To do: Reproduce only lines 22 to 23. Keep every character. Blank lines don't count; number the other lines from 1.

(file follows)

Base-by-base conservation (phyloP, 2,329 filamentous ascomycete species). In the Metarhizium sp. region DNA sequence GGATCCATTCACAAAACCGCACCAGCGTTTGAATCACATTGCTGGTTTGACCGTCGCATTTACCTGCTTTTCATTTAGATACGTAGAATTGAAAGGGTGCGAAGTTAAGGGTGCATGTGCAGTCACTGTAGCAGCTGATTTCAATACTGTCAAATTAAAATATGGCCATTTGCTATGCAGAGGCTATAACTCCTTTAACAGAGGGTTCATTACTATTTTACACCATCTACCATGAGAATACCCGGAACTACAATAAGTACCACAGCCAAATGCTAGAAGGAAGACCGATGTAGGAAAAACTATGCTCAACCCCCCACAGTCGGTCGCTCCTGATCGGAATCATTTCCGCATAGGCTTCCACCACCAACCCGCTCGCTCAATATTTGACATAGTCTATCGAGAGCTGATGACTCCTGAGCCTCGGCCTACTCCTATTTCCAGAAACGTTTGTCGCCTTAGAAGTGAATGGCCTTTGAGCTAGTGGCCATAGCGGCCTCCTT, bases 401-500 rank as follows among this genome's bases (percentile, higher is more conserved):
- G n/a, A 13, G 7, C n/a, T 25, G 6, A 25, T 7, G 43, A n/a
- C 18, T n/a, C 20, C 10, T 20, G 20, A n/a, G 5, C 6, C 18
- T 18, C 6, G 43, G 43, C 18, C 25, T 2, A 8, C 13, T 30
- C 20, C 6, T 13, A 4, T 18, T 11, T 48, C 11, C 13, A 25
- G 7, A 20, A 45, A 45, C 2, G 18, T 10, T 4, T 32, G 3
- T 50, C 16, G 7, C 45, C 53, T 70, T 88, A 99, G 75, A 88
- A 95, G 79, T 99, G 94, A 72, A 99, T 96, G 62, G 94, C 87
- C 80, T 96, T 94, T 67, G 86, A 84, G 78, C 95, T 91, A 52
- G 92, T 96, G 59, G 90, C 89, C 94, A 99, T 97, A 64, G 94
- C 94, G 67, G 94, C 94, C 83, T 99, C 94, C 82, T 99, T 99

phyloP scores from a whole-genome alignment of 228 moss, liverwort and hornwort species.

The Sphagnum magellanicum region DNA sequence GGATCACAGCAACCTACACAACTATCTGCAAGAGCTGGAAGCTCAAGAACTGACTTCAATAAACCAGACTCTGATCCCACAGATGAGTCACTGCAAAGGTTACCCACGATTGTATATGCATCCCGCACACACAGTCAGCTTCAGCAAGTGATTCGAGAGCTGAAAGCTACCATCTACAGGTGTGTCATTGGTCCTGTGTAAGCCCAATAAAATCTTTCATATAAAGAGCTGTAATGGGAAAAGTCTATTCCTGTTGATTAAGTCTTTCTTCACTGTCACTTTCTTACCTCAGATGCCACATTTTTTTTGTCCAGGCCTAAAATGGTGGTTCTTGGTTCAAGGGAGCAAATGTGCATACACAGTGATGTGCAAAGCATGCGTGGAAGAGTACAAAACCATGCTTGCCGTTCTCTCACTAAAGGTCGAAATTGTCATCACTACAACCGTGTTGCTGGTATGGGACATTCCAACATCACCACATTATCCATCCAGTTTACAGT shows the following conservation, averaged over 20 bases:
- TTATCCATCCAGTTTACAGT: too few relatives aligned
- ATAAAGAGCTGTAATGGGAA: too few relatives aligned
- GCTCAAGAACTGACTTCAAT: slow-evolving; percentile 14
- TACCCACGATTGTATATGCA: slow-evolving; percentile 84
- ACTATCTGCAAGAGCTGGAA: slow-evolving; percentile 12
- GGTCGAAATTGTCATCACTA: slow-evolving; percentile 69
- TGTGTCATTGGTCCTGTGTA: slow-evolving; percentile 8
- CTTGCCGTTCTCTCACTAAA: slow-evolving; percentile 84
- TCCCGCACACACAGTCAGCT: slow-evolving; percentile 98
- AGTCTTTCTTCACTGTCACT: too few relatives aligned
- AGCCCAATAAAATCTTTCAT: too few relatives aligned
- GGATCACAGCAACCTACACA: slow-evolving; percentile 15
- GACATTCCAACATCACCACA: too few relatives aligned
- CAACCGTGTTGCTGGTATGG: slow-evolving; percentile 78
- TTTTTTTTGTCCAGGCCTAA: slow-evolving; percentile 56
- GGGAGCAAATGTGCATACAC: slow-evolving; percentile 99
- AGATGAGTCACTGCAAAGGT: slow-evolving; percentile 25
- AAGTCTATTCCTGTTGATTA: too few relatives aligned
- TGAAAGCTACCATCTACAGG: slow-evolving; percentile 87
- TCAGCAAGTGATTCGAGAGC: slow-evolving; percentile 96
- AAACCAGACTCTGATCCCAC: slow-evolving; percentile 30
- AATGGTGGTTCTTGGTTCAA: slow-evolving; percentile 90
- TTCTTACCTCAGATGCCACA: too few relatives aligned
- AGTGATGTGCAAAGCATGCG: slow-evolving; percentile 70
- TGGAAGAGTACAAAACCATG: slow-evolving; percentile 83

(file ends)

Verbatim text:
- TCCCGCACACACAGTCAGCT: slow-evolving; percentile 98
- AGTCTTTCTTCACTGTCACT: too few relatives aligned